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Old 03-05-2009
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Reverse Osmmosis Watermakers for 2

Any one have any suggestions on a good reverse osmosis water makers for two people, who may use a bit more water than they should.

Fairly large tanks.

As small and compact as possible, and easy to maintain, but reliable in the long term. Quality the most important issue?
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xort has a spectacular aura about xort has a spectacular aura about xort has a spectacular aura about
Can't make any recommendations, don't know enough.
But, how will you power a watermaker? My limited knowledge is that they are power hogs. Many are 110 volt powered.

Looking at your questions about refers, I think you need to consider both of these systems in tandem. Will the power source for one system work with the other? Will the high power alternator provide enough amps to charge the batteries AND run the watermaker? A 6 GPH 110 volt uses about 12 amps and actually only makes about 5 gallons in one hour. They are about as big as 4 to 6 shoe boxes. More capacity gets to be a bigger machine and more power draw.

Do you have a genset of some kind? That could change the equasion on your refer situation too.
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Hi

Tempted by this one myself. Seems very simple and good enough for two people.

www cruising-watermaker.com/Euro/Web/waterlog100.htm

PS: I missed the dot after www because my status as a newbie does not let me give you the full link.

Last edited by AMEX; 03-05-2009 at 03:40 PM.
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I'd recommend going with a Pur PowerSurvivor 40E. It is about the right size for two people and can be manually powered in a pinch.
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I have a spectra that produces 8 gals.per hr. and uses 8 amps. 12v, three months in the bahamas and worked great. It is compact and easy to use.
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Old 03-06-2009
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A few Choices.

Ok thanks again guys, I do like compact & 12v!

Phew, they sure do use a lot of power!

Pur PowerSurvivor 40E - elec & manual backup
Spectra that produces 8 gals.per hr. and uses 8 amps
waterlog100

I will do some measurements and make a decision.
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Matt

think this way. do you want to make all the water you need while running your engine or charging or do you want lower draw but running more/most of the time?

If the former than larger output is better if the latter than the powersurvivor type is better.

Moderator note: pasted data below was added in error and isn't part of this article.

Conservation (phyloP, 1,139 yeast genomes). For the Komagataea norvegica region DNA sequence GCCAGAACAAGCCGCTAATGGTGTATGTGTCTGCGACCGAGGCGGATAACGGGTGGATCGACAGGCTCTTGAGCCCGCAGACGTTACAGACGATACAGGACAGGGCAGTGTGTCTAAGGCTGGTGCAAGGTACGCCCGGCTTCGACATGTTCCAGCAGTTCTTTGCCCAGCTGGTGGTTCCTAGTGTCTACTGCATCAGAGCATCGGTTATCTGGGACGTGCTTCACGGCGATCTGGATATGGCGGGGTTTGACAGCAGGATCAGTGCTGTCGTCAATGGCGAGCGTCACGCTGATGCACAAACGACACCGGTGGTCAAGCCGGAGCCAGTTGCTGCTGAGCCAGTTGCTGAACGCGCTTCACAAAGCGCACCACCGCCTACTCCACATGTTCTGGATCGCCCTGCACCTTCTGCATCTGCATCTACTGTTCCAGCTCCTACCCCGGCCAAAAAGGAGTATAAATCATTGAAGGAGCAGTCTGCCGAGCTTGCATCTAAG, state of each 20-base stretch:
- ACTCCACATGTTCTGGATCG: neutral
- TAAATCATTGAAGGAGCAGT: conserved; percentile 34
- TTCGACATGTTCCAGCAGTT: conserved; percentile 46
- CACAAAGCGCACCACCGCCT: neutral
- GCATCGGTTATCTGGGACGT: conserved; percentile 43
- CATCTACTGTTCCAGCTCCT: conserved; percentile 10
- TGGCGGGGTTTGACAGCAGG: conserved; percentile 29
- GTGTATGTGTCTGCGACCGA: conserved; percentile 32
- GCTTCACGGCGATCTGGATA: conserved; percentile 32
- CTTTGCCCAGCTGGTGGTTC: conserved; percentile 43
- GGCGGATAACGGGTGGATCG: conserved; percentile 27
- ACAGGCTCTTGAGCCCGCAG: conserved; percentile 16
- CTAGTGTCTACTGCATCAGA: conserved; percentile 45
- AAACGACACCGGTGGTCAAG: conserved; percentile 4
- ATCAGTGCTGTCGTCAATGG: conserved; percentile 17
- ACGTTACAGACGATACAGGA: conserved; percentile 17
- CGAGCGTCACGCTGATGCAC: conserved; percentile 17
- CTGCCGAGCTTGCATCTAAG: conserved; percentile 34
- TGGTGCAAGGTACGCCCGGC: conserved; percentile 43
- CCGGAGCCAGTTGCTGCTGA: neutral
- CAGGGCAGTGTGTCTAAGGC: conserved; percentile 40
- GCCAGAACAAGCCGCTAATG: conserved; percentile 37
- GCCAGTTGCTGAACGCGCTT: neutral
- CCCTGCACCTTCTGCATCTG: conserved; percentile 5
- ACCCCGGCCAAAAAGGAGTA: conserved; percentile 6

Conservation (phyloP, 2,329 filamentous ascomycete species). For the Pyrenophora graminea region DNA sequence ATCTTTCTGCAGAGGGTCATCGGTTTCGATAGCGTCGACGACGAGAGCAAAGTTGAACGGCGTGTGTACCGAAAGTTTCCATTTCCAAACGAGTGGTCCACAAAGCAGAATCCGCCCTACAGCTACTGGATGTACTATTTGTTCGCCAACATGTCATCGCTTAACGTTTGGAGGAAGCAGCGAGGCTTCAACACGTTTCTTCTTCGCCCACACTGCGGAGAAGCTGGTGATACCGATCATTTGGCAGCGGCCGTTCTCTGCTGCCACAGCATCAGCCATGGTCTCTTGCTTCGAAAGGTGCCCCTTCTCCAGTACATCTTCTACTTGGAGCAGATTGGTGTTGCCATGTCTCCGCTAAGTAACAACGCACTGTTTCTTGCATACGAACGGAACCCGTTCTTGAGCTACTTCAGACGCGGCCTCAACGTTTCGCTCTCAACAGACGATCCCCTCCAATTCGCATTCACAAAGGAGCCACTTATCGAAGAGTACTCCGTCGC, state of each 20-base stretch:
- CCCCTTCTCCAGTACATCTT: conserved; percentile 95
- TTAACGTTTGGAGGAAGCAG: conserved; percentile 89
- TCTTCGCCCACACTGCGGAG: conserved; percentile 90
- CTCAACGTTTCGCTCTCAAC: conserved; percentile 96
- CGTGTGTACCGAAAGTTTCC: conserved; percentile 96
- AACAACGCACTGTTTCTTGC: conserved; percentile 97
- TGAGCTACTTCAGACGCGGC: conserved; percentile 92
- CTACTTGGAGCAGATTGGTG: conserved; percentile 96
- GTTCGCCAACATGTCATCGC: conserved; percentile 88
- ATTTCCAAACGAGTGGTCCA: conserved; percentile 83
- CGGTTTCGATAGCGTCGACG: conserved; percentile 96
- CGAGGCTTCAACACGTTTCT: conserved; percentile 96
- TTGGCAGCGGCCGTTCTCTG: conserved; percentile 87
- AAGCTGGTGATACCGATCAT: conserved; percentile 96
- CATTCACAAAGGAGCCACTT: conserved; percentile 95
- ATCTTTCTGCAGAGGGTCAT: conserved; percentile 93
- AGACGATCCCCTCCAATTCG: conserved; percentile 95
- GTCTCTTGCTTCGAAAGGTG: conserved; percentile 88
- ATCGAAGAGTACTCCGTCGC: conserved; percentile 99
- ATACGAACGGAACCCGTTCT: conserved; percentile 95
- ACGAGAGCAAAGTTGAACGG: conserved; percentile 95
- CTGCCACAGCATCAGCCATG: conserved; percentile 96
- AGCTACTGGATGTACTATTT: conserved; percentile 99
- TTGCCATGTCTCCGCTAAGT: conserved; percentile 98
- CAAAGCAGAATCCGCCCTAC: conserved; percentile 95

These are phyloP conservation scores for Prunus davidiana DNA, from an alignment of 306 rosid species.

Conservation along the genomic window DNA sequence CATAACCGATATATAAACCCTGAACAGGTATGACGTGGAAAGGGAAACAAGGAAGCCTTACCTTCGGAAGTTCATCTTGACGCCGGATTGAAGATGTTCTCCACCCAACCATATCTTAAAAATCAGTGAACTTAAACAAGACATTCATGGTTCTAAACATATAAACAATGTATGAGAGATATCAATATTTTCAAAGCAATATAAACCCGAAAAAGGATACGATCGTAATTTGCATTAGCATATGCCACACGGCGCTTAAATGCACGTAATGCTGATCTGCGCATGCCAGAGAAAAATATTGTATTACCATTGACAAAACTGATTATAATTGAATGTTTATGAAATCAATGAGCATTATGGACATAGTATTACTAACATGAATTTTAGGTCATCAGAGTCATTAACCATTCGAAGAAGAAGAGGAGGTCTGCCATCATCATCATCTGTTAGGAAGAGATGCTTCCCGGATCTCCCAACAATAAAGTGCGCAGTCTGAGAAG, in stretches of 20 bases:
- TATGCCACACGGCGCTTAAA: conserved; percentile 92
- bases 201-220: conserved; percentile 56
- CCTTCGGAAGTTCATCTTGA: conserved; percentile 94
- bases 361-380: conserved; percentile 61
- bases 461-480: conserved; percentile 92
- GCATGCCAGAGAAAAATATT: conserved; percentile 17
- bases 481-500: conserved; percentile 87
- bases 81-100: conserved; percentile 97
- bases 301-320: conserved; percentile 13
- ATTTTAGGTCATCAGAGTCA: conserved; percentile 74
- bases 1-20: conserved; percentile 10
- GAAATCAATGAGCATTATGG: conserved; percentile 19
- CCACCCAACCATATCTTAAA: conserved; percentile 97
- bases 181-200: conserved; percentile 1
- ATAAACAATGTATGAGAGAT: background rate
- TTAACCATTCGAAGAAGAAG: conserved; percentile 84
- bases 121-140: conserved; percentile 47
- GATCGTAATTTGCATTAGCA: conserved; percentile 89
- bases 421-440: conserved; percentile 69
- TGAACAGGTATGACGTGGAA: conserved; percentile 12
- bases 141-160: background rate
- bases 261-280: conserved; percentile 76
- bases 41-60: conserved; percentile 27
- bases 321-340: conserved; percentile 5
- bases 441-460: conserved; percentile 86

For the former Spectra or Sea Recovery both make high output/lower draw 12v units ranging from 150-400 gal/day.

We ended up with a Sea Recovery 300 gal/day unit that is modular and puts out 12.5 gal/hr. That means in the 1-2 hours every other day or so we are charging we can make 25 gal of water.. that puts back a lot of what we burned in the period. Then on passage we when running the engine we make enough to get the tanks pretty full. Make for no water shortages...
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Don't get the Waterlog. They've got a serious problem with actually delivering a working product from what I've seen. The company has also had some financial issues IIRC. I wouldn't even consider it. While the idea/concept of a towed watermaker is a neat one, the company is considered less than reliable if you google for it. Also, consider the fact that no major English language sailing publication has ever reviewed it—even though it is made in the UK.

LINK, LINK,

Also, when designing the installation, I would highly recommend having the watermaker have its own tank for its output. This is for two reasons. First, it prevents the watermaker water from contaminating the other water or vice versa. Second, it reduces the chances of you back flushing the watermaker with chlorinated water, which will destroy the RO membrane. You usually back flush the watermaker with RO water to clear the saltwater side before shutting it down for short periods of time.
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Last edited by sailingdog; 03-06-2009 at 10:55 AM.
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With our 280 watts of solar and 4 winds generator we could make 24 gals. per day (3 Hrs.) most days. That keep the tank almost full and the batteries at 80%. The days we ran the 2000 watt honda we would top of the tank. Two tanks would be good if you have room.We test the water before switching to the tank and haven't had any problems in the last 2 years. In the bahamas we didn't need to change the prefilter for 3 months but state side offshore needed to change every time. We flush with tank water that is run thru a charcoal filter that removes the chlorine if we are not going to make water wtihin the week. No need to flush if the unit is used that often. Looked at alot of units but this spectra 200 was the best bang for the buck,1 amp per gal. and able to keep up with our 24 gal per day avg.
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Good Advice!

This is a great forum! I wish I found it sooner.

So looks like the Spectra (200 maybe) is a front runner.
The the Sea Recovery (300) a close second.

Last edited by matt2; 03-06-2009 at 10:45 AM.
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